Date Published: October 12, 2011
Publisher: BioMed Central
Author(s): Louise C Ivers, Sasha C Appleton, Bingxia Wang, J Gregory Jerome, Kimberly A Cullen, Mary C Smith Fawzi.
Partners In Health (PIH) works with the Ministry of Health to provide comprehensive health services in Haiti. Between 1994 and 2009, PIH recommended exclusive formula feeding in the prevention of mother-to-child transmission (PMTCT) of HIV program and provided support to implement this strategy. We conducted this study to assess HIV-free survival and prevalence of diarrhea and malnutrition among infants in our PMTCT program in rural Haiti where exclusive formula feeding was supported.
We reviewed medical charts of PMTCT mother-infant pairs at PIH between November 2004 and August 2006 through a retrospective longitudinal study and cross-sectional survey. We performed household surveys for each pair and at control households matched by infant’s age and gender.
254 mother-infant pairs were included. 15.3% of infants were low birth weight; most births occurred at home (68.8%). 55.9% of households had no latrine; food insecurity was high (mean score of 18; scale 0-27, SD = 5.3). HIV-free survival at 18 months was 90.6%. Within the cohort, 9 children (3.5%) were HIV-infected and 17 (6.7%) died. Community controls were more likely to be breastfed (P = 0.003) and more likely to introduce food early (P = 0.003) than PMTCT-program households. There was no difference in moderate malnutrition (Z score ≤ 2 SD) between PMTCT and community groups after controlling for guardian’s education, marital status, and food insecurity (OR = 1.05; 95% CI: 0.67, 1.64; P = 0.84). Diarrhea was 2.9 times more prevalent among community children than PMTCT infants (30.3% vs. 12.2%; P < 0.0001). In a PIH-supported program in rural Haiti that addressed socioeconomic barriers to ill-health, breast milk substitution was safe, acceptable and feasible for PMTCT for HIV-infected women choosing this option.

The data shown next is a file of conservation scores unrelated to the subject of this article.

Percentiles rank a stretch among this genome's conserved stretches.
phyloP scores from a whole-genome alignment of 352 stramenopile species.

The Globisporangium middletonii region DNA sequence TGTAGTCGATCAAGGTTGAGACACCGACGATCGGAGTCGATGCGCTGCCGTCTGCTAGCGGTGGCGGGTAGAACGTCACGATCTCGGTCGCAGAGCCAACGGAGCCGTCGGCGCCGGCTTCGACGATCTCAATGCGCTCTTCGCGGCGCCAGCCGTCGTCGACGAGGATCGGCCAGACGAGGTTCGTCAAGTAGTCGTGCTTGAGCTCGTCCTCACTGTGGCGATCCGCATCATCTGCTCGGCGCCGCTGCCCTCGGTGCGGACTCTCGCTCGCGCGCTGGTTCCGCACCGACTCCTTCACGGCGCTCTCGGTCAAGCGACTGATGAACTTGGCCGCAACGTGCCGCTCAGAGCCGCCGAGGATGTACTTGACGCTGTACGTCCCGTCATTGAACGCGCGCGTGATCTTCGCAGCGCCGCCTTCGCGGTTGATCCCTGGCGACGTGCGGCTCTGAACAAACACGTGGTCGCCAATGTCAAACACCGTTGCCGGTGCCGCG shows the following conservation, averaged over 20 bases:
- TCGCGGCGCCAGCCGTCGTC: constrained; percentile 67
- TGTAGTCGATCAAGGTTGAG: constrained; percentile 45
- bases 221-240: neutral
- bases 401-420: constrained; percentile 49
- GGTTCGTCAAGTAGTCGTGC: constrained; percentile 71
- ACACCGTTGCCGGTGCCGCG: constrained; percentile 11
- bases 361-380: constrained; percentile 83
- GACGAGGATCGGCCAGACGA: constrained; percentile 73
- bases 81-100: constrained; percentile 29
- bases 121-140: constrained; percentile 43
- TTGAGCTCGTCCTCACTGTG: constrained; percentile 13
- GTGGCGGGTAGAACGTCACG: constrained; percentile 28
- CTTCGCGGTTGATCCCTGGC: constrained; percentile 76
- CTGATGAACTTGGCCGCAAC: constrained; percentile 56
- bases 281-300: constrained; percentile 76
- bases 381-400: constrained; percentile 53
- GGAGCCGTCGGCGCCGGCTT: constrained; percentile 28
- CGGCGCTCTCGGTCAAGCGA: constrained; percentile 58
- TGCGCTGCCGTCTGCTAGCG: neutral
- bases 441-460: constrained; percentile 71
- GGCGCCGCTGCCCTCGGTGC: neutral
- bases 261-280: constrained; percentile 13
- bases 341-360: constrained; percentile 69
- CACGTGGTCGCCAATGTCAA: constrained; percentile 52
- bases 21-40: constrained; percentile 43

It is estimated that more than 33.3 million people are living with HIV/AIDS worldwide, 2.5 million of whom are children . The majority of these HIV-infected children are infected through mother-to-child transmission. Infants born to HIV-infected mothers are at risk for acquiring HIV infection in utero, at parturition, and in early life through breast milk. Although antiretroviral therapy (ART) during breastfeeding can substantially reduce the risk of transmission , avoidance of breastfeeding remains the only way to ensure prevention of mother-to-child transmission of HIV postnatally. In resource-rich settings, universal HIV testing and counseling, ART, and complete avoidance of breastfeeding have reduced of the risk of mother-to-child transmission to less than 2% . Recent studies from Botswana and Kenya have demonstrated efficacy of the strategy that continues ART during breastfeeding, reducing the risk of transmission to 1.1% and 4.2% at 1 and 6 months, respectively . However, both studies have also shown some remaining risk of HIV transmission during breastfeeding, albeit small .
From November 1, 2004 to August 31, 2006, 351 HIV-positive women and their infants presented for care at Zanmi Lasante (Figure 1). Mothers who presented after delivery (N = 91) were ineligible for inclusion in the study. A total of 260 mothers were enrolled in the PMTCT program. After excluding the second infant in 6 sets of twins, there was an effective sample size of 254 mother-infant pairs.
National guidelines for infant feeding in the context of HIV in Haiti are under revision at the time of writing this manuscript, influenced appropriately by the new WHO guidelines . In the context of informing mothers with HIV infection about infant feeding alternatives, we report in this study on the safety of non-breastfeeding for HIV-infected mothers enrolled in a comprehensive PMTCT program in rural Haiti.
3TC: Lamivudine; ART: Antiretroviral Therapy; AZT: Azidothymidine; CI: Confidence Interval; HIV: Human Immunodeficiency Virus; NVP: Nevirapine; PMTCT: Prevention of Mother-to-Child Transmission; SD: Standard Deviation; WHO: World Health Organization; ZL: Zanmi Lasante.
The authors declare that they have no competing interests.
All authors contributed to design of the study. LCI, SCA and JGJ coordinated data collection. BW and MSF performed the statistical analysis. BW, MSF, KAC and LCI helped to draft the initial manuscript. All authors read and approved the final manuscript.